Harmonic Distortion at 96dB @ 1m: specs

Dynamic Range (Instantaneous Compression Test)

The below graphic indicates just how much SPL is lost (compression) or gained (enhancement; usually due to distortion) when the speaker is played at higher output volumes instantly via a 2.7 second logarithmic sine sweep referenced to 76dB at 1 meter. The signals are played consecutively without any additional stimulus applied. Then normalized against the 76dB result.

The tests are conducted in this fashion:

  1. 76dB at 1 meter (baseline; black)
  2. 86dB at 1 meter (red)
  3. 96dB at 1 meter (blue)
  4. 102dB at 1 meter (purple)

The purpose of this test is to illustrate how much (if at all) the output changes as a speaker’s components temperature increases (i.e., voice coils, crossover components) instantaneously.


Wired vs Wireless Stereo Signal Delay

Below is a graphic illustrating that the IR of both speakers arrives at the same time and that there is no difference in their arrival when used in either wired or wireless mode.


Parting / Random Thoughts

As stated in the Foreword, this written review is purposely a cliff’s notes version. No order; just some random notes from my listening. For details about the performance (objectively and subjectively) please watch the YouTube video. But a few notes:

  • Listening at about 2 meters away. Using Motu M2 with Apple Music streaming source.
  • Solid output down to 40Hz in room (though, a room resonance here is likely helping).
  • No coloring of the vocals (otherwise would be due to cabinet resonance).
  • Very neutral and well balanced sound.
  • Precision imaging.
  • John Mellencamp “Authority Song”: detailed vocal with dynamics as he sings his vocal goes soft to loud and it comes across very well on these speakers.
  • Having just come from the Kef Reference 1 Meta, these don’t have the kind of soundstage that just entrenches you. Rather, the music is in front of you and not very layered.
  • Soundstage sounds more symmetrical when turned about 10 degrees out. Rather than sounding a bit narrow and somewhat deep, the soundstage sounds wider and helps to draw a rectangle of sound rather than a square of sound (if that makes sense?). Going to 30 degrees toe-out was way too extreme and the soundstage didn’t hold well. I recommend trying 0-15 degrees for a sweet spot based on your preference.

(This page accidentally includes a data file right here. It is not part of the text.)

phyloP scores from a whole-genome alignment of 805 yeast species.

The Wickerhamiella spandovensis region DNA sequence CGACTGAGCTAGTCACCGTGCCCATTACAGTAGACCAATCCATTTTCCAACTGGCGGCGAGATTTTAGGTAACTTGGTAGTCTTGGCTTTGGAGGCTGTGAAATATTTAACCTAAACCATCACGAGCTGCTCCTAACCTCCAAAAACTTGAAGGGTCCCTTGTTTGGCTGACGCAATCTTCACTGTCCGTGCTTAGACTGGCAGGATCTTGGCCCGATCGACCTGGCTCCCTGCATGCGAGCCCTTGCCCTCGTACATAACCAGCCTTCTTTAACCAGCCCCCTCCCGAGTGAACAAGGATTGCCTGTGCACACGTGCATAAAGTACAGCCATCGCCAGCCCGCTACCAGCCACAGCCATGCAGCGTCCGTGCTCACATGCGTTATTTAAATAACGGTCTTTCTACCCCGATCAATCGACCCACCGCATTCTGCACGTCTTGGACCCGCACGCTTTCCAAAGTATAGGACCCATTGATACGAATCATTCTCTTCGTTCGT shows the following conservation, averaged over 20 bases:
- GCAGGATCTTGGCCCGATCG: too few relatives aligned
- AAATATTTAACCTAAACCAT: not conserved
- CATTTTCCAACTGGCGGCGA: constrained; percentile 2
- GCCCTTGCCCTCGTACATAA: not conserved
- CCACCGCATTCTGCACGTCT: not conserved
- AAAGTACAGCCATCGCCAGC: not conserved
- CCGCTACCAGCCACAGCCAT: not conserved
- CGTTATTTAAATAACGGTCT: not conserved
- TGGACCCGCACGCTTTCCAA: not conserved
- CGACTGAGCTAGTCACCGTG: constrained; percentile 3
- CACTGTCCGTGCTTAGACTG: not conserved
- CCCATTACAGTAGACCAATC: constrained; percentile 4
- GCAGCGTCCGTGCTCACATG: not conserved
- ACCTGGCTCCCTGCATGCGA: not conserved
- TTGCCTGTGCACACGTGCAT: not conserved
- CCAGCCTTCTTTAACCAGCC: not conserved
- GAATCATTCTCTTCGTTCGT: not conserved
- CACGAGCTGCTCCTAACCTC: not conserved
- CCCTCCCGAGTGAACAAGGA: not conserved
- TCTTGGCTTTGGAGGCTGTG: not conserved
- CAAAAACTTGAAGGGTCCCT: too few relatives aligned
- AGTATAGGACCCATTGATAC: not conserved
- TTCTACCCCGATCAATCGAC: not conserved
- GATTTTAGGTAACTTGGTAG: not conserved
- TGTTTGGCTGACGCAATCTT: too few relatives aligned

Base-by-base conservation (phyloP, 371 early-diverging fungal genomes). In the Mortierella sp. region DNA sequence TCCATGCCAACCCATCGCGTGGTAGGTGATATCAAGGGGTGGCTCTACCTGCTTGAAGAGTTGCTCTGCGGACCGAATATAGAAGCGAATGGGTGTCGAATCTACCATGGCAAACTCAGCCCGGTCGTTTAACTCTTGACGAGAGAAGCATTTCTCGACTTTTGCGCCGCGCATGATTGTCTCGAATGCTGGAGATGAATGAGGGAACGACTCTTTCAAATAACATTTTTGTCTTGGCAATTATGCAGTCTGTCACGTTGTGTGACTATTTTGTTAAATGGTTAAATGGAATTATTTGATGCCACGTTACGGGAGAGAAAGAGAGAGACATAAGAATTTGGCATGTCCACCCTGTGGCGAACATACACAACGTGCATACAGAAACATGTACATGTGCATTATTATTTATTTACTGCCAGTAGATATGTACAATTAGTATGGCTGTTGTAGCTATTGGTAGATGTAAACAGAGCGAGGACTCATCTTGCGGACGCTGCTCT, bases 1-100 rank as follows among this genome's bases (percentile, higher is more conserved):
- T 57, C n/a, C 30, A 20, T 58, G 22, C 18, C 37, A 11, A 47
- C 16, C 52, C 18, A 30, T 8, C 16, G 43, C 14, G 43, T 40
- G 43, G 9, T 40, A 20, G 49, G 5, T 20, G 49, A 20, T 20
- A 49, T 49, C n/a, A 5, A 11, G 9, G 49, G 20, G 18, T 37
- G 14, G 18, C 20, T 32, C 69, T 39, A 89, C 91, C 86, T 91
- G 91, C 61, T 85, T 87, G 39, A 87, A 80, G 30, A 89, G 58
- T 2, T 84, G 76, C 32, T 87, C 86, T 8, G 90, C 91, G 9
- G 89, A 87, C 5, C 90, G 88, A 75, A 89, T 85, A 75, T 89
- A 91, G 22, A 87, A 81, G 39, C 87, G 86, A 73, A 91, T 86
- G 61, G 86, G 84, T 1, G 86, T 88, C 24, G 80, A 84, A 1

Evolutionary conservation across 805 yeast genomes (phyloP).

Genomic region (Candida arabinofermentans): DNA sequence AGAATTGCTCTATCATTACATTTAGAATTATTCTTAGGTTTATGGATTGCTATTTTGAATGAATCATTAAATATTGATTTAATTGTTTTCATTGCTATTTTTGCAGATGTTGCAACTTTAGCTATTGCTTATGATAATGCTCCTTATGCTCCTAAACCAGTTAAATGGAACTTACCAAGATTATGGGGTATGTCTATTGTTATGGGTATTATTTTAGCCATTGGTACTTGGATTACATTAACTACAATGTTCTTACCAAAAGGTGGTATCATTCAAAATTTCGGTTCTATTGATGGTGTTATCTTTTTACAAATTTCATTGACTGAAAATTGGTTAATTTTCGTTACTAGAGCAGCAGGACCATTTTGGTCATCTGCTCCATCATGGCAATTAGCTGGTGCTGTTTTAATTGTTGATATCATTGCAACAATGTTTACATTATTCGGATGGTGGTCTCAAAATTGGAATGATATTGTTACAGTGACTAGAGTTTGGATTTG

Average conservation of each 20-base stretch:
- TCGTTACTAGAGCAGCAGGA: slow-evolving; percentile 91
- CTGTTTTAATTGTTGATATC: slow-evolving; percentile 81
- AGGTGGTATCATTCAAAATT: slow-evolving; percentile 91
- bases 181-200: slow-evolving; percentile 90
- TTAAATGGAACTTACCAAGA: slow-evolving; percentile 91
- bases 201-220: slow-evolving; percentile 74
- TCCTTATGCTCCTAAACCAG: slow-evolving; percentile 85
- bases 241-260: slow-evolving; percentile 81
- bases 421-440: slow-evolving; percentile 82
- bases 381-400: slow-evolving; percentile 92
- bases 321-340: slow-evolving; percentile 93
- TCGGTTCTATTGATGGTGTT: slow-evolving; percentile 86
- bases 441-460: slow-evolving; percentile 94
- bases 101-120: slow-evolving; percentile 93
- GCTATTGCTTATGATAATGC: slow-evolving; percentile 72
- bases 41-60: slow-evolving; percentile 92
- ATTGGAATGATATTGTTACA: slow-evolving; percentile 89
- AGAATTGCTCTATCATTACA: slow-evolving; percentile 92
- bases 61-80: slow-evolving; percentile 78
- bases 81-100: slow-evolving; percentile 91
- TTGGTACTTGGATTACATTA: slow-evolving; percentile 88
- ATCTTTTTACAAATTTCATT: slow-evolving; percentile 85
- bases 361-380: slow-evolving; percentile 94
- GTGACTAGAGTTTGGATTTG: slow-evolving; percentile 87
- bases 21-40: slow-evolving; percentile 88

• Joe Walsh “Rocky Mountain Way” is about a foot outside the speakers on the side when speakers are toed out 10 degrees.
  • Non-fatiguing. I listened to these as my computer setup at low volume (about 70dB average) for over an hour and didn’t feel the need to get wax out of my ears.
  • The speaker definitely uses a limiter to keep output volume in check. In-room max SPL was about 93dB (unweighted) at 2 meters. These aren’t going to provide you with extremely high output levels but have plenty to do the job in nearfield/midfield settings and at lower volumes from further distances.
  • The only real measurement issue is the response around 1kHz. This is due - likely - to the waveguide portion of the baffle which sticks out beyond the woofer portion of the baffle. This cannot be EQ’d in the vertical plane but in the horizontal plane the directivity is nearly constant here so you can get away with some equalization to smooth this out if you desire. That said, I didn’t find it problematic in my listening. As long as you sit within ±5° vertically of the tweeter level you are OK. Beyond this and you’re going to experience less pleasing sound.
  • I really don’t like the look of these speakers without the grille so I am very happy to see the grille creates no notable issues in the sound of the speaker (both to my ears and according to the data). The grille only covers the woofer anyway. This means - unlike most speakers - you can leave the grille on and enjoy the same sound quality you would if you had taken them off.